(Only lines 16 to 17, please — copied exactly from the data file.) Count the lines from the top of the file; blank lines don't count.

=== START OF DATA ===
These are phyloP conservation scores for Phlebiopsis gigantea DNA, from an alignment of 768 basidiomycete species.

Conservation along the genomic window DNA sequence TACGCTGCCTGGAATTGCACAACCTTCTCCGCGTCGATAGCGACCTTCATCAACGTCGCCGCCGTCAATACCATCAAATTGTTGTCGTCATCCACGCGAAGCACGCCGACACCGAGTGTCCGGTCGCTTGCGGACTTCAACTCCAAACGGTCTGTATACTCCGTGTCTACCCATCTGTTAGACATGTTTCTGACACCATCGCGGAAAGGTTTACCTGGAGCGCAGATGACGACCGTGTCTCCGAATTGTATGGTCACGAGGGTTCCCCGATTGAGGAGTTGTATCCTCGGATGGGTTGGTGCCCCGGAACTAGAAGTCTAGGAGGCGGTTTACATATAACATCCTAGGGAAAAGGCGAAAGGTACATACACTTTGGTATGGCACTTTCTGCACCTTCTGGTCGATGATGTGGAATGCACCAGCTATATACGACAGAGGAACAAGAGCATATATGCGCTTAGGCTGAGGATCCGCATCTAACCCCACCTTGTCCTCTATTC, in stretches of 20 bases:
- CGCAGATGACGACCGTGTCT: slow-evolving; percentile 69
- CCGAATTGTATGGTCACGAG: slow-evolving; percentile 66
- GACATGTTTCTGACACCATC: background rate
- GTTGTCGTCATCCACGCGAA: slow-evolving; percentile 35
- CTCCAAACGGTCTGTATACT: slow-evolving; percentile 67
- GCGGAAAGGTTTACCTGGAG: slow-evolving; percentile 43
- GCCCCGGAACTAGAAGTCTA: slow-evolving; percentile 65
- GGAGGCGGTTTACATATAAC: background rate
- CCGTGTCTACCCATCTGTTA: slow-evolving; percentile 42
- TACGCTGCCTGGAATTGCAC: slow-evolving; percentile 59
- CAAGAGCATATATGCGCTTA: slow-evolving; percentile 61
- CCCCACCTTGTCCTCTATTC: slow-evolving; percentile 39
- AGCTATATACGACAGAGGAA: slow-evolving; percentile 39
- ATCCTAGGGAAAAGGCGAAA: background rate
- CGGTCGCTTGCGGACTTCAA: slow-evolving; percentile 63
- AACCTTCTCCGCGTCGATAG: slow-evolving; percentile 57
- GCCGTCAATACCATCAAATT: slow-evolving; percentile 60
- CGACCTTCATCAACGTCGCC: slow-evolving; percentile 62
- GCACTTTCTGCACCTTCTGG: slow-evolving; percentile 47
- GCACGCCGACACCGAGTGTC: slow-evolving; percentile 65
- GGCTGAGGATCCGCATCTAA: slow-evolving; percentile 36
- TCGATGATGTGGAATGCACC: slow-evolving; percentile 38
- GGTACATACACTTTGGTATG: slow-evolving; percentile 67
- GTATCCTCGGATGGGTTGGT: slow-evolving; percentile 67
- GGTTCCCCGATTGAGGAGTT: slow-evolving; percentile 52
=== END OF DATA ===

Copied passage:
- ATCCTAGGGAAAAGGCGAAA: background rate
- CGGTCGCTTGCGGACTTCAA: slow-evolving; percentile 63